Abstract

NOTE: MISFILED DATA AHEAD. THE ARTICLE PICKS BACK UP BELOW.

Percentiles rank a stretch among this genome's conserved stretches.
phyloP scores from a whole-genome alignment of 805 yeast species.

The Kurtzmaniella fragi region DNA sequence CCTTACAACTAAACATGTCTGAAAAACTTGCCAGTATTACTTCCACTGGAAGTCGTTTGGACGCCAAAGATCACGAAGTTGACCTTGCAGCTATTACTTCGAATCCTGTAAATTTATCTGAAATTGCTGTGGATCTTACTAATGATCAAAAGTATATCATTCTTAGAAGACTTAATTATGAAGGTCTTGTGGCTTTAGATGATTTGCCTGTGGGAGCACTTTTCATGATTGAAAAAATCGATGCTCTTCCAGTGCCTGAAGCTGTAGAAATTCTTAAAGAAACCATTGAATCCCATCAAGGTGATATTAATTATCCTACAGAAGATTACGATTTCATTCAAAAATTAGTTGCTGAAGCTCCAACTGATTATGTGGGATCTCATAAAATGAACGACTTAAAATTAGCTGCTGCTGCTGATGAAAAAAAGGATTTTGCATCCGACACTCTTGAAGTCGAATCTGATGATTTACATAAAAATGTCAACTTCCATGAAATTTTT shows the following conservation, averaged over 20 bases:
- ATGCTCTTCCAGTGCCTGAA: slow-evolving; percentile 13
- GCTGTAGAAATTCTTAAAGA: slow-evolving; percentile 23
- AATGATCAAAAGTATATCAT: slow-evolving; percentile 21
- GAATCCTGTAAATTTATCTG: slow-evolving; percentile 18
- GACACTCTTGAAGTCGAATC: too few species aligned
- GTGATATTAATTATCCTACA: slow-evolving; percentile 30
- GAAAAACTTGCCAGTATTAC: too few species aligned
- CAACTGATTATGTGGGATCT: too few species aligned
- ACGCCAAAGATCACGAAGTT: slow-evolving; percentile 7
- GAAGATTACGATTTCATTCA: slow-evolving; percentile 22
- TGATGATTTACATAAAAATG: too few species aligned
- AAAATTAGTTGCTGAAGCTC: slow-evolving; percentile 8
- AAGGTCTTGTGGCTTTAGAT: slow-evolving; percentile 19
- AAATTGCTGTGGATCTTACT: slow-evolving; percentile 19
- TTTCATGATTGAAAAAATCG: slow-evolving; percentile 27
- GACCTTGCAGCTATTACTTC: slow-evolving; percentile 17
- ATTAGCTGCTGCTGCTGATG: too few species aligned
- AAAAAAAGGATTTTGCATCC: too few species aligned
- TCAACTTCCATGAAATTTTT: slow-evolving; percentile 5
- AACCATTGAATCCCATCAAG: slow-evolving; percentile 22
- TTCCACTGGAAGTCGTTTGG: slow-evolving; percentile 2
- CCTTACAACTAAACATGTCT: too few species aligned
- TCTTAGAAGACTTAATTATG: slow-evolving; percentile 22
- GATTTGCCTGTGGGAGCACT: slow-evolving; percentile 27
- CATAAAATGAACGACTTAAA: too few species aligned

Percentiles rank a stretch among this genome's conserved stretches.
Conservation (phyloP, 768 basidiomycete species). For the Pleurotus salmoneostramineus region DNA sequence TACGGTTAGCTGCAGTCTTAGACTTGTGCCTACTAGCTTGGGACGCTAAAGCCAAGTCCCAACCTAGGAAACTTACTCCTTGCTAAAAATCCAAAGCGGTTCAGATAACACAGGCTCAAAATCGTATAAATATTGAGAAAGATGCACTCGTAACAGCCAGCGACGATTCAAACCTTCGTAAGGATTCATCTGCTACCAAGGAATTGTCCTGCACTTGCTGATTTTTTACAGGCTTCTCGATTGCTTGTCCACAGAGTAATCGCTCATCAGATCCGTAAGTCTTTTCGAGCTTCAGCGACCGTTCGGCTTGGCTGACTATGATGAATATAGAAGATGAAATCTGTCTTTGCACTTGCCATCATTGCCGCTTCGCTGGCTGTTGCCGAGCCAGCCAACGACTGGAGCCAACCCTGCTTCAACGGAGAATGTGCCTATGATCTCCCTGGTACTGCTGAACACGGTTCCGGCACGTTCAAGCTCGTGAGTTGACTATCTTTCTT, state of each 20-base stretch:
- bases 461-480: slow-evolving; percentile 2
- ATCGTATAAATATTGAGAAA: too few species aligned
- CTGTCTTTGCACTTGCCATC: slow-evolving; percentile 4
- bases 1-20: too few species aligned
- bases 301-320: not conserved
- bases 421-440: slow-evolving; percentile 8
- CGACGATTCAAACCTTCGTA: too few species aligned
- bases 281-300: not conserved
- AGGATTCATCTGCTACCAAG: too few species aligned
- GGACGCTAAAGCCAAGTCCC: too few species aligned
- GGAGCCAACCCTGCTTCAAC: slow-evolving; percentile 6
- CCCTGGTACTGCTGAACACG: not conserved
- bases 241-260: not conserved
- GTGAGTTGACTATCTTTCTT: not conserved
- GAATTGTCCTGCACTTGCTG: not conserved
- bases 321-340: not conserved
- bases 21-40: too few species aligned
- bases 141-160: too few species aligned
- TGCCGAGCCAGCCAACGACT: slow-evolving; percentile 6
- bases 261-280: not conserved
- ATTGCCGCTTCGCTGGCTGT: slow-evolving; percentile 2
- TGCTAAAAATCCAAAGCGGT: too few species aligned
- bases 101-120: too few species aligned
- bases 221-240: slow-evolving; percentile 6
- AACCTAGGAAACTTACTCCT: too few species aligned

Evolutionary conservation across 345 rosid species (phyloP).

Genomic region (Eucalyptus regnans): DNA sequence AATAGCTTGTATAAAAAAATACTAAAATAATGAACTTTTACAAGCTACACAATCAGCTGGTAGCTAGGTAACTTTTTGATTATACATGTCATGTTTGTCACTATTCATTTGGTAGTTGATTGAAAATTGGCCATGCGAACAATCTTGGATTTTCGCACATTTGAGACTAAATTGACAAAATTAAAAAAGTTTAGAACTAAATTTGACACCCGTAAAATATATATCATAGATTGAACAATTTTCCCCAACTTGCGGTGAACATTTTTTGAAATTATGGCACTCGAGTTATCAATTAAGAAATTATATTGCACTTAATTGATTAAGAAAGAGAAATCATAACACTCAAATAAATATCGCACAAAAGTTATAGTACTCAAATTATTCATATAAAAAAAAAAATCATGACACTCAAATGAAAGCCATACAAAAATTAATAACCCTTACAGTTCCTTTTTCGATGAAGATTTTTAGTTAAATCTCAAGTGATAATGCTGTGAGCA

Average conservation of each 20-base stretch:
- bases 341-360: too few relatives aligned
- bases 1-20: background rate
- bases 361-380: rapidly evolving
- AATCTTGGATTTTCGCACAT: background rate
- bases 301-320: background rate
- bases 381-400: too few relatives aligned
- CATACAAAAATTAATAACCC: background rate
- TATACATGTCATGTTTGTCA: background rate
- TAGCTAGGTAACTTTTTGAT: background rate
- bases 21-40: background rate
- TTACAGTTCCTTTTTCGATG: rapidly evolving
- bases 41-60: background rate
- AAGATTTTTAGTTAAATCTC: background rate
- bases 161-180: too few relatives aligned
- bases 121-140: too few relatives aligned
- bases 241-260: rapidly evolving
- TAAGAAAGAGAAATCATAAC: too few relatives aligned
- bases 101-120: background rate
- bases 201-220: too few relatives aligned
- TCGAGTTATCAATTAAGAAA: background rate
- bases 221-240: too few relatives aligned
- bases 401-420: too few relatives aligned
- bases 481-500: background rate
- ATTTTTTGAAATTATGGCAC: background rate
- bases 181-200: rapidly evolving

Despite extensive research on obesity and breast cancer in recent decades, inconsistencies in the literature exist. The authors examined prospectively the relation between adult relative weight (weight (kg)/height (m)1.5) and breast cancer risk in a cohort of 54, 896 women aged 31–89 years who had previously participated in the Breast Cancer Detection Demonstration Project. During a mean follow-up period of 7 years, 226 of the premenopausal women and 1,198 of the postmenopausal women developed breast cancer. Analysis was performed using Cox proportional hazards regression methods with age as the underlying time variable and adjusted for the effects of potential confounders. Among postmenopausal women, the risk of breast cancer increased with increasing relative weight (p < 0.05 for trend); relative risk for the highest compared with the lowest quintile for relative weight was 1.3 (95% confidence interval (Cl) 1.1–1.6). This association was modified by age at diagnosis, with relative risks of 1.1 (95% Cl 0.8–1.4), 1.2 (95% Cl 0.8–1.7), and 1.8 (95% Cl 1.3–2.5), respectively, for women aged <60, 60–64, and ≥65 years. The higher risk of breast cancer among the older and overweight women was largely confined to women whose weights were measured during the postmenopausal but not the premenopausal period. This risk pattern was observed among the naturally menopausal women, but was also apparent in the smaller group of women with bilateral oophorectomy or hysterectomy with one ovary retained. Among premenopausal women, adult relative weight was not associated with breast cancer risk. These findings suggest that the inconsistencies in the literature on obesity and breast cancer may be due in part to the differing age distributions of the populations studied. The authors conclude that prevention of obesity throughout adulthood, particularly after menopause, may help reduce breast cancer among older women.